There’s a constant screaming match that goes on at my house and it looks somewhat like this:
Me: “Why do you have to sneeze so loudly, you scared the crap out of me!?”
Me: “Can you PLEASE stop tapping the steering wheel, it’s so obnoxious”
Me: “When are you going to the doctor to fix that post nasal drip of yours?”
The buildup of all these little noises feels like a huge avalanche that’s about to hit me at the end of a long day. That’s the main reason I cannot control myself from making such snide remarks. I know he’s not doing it on purpose, yet each insufferable noise feels like a focused attack aimed to specifically annoy me.
And it’s not just my husband’s noises that bother me.
A few years ago, a colleague of mine cleared her throat literally every 10 minutes. It grated my brain so much that I dreaded coming into the office. Her *ahem* was so unbearable that I was more elated to not sit next to her than to get a better job.
I literally fume inside to the point of exploding at anyone that snacks on something during a meeting at work.
That’s how mad mouth noises make me.
But I’m happy to report that I’m not alone. Such strong emotions surrounding noises fall under a condition called Misophonia. If you haven’t heard of this, you’re not alone. Before this new report came out, with details of the struggle some people have with “mouth noises”, I spent my time fixated on understanding the inner movements of an INFJ’s world. See, a few weeks ago, I found out I’m an INFJ type. Since then, I’ve done a ton of research to better understand myself. And I spent a lot of time finding others like me to connect with. Now, I’m shifting my attention to reading about the intense emotions associated with Misophonia. Suffice it to say that I have a whole month of revelations to process.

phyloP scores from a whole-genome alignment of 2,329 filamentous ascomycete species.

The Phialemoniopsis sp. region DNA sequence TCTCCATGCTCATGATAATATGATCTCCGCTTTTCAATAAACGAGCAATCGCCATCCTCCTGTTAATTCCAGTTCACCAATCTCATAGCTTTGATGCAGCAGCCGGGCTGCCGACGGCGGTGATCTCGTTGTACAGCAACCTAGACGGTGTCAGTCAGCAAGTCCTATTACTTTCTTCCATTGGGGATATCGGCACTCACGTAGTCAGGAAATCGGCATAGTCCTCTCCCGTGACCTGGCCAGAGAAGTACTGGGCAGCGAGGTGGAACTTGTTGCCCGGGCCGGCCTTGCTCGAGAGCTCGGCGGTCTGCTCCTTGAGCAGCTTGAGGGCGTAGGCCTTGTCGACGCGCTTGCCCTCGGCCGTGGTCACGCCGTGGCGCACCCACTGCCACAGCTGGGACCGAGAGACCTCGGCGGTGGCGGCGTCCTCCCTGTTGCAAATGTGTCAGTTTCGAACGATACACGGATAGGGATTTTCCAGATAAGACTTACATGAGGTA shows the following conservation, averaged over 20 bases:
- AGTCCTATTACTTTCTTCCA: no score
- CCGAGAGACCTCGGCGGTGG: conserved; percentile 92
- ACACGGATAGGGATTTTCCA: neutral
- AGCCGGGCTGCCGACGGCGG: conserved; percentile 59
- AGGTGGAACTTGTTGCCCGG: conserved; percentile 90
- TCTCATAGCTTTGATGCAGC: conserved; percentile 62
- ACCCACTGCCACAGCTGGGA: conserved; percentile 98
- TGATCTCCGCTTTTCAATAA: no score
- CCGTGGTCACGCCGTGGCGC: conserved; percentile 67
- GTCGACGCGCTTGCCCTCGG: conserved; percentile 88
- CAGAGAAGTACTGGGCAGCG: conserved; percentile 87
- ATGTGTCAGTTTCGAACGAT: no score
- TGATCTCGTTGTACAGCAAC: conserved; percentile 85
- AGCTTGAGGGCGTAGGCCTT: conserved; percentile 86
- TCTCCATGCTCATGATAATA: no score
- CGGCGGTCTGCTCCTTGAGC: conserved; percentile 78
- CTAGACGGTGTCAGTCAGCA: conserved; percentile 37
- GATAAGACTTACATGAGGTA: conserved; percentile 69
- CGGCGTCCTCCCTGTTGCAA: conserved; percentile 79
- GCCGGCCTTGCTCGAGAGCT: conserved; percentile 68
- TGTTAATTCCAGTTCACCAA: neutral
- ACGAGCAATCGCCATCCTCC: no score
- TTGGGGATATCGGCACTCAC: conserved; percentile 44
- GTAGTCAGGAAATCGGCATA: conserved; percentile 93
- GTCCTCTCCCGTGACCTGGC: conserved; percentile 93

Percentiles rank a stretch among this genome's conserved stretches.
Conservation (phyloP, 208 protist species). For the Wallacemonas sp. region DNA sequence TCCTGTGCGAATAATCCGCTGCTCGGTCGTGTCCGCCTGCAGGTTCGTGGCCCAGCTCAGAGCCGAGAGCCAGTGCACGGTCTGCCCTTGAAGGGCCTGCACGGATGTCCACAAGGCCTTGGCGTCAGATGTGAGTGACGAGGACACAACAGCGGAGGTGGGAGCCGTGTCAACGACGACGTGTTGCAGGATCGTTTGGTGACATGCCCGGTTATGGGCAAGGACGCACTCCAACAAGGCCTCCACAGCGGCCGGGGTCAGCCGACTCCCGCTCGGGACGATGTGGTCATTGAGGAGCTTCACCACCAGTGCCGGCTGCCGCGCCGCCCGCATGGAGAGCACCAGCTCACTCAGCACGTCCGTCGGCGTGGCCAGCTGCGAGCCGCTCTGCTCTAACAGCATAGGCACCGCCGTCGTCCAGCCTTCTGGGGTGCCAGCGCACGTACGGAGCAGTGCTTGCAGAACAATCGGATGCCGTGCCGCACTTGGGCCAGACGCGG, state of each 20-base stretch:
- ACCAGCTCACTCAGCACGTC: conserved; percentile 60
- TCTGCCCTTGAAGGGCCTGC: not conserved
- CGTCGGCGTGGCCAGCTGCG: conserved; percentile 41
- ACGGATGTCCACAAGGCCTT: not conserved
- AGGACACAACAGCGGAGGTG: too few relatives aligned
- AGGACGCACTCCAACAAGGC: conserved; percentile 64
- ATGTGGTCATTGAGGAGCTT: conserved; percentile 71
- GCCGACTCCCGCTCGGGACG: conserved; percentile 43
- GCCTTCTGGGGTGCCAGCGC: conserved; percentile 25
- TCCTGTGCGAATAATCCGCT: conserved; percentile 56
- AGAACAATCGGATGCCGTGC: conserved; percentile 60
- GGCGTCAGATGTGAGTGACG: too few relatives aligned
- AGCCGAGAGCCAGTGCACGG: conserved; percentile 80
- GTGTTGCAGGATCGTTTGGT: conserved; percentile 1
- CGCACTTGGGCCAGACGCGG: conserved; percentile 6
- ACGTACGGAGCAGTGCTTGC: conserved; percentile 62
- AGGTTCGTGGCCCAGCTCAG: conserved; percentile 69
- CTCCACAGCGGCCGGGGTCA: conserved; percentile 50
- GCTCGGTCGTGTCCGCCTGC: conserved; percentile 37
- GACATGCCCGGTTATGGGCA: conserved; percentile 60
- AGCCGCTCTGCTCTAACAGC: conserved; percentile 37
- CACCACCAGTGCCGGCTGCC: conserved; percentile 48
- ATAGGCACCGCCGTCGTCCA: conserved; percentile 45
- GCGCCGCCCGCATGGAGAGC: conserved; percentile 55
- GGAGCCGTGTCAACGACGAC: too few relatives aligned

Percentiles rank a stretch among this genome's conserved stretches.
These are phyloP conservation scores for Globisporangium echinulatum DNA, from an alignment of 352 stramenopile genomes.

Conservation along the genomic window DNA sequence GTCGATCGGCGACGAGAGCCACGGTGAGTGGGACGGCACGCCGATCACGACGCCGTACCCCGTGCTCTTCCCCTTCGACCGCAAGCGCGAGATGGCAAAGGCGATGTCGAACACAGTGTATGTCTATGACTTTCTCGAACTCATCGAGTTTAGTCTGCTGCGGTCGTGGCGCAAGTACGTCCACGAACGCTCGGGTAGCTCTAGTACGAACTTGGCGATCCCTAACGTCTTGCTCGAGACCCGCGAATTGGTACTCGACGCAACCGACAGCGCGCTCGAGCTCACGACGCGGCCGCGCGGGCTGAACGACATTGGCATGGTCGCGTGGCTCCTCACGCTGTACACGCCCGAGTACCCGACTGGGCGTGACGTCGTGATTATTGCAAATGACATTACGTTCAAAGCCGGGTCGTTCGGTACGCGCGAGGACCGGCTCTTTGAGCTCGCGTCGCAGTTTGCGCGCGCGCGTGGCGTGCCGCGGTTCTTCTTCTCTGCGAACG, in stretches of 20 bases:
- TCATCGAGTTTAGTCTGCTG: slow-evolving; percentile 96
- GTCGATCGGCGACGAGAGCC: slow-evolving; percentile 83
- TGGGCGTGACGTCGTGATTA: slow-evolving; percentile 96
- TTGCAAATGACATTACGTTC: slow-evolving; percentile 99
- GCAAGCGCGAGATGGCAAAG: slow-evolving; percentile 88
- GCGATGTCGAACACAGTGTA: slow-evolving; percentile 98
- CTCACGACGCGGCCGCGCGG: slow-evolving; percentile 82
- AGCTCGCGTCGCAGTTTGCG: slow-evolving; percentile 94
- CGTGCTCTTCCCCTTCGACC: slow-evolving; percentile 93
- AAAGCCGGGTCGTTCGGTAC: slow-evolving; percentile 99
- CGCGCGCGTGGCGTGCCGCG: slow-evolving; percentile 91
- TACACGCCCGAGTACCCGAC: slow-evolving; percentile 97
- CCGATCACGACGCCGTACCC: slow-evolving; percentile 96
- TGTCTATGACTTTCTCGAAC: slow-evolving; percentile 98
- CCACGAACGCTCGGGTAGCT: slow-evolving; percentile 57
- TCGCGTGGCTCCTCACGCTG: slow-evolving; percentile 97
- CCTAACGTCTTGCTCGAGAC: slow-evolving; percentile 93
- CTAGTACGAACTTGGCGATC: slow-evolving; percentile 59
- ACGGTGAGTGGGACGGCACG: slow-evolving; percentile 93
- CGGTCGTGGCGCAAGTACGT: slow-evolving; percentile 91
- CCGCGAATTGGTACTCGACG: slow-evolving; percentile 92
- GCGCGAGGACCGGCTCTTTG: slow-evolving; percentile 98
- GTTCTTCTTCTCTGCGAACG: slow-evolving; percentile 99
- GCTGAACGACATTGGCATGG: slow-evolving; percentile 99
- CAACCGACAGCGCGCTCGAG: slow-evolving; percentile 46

I thought everyone was just out to get me, one noise at a time.
In the article, it states that Misophonia is characterized by intense emotion like rage or fear in response to highly specific sounds. Particularly ordinary sounds that other people make. And that the cause is unknown. I tame myself as much as possible, even though I’m full of rage. It’s something I’m accustomed to doing because I know it bothers my husband whenever I complain about noises he has no control over. Who can blame him? But now, with this report backing me up, I’m free to rage on. That way we can both be annoyed on equal footings with another!
In all seriousness, the brains of those who suffer from this respond differently to such sounds. That’s clearly the case because I don’t see anyone else ready to break a vase at the sound of a cough. While I do feel insane about it, I’m also finally vindicated that this is a real condition. Mostly tied to the fact that I’m a highly sensitive person (HSP). It totally makes sense if I think about it now. If I internalize all the emotions of those around me, it comes without saying that the smallest noise possible will trigger me. Darn those mouth noises!
That’s a lot to take in within such a short amount of time.
I can truly say that I’ve never had so many answers as to why I am the way I am than I do now. I bet my husband is just as happy to know I’m not out to get him every night. And that I’m taking steps to avoid such extreme feelings.
For example, I can now have an honest conversation with him about what triggers me so that he understands where I’m coming from. He can keep the tapping, humming, and clapping loudly to himself if he doesn’t want to push my buttons. If there’s a colleague at work that’s bothersome, I can go for a walk to cool down and let them chew loudly by themselves. I can avoid situations such as these now that I’m more aware of why I get frustrated the way I do.
Now that I learned this about myself, I no longer feel bad about the screaming matches we’ve had in the house. I can finally cope with the fact that I am this way.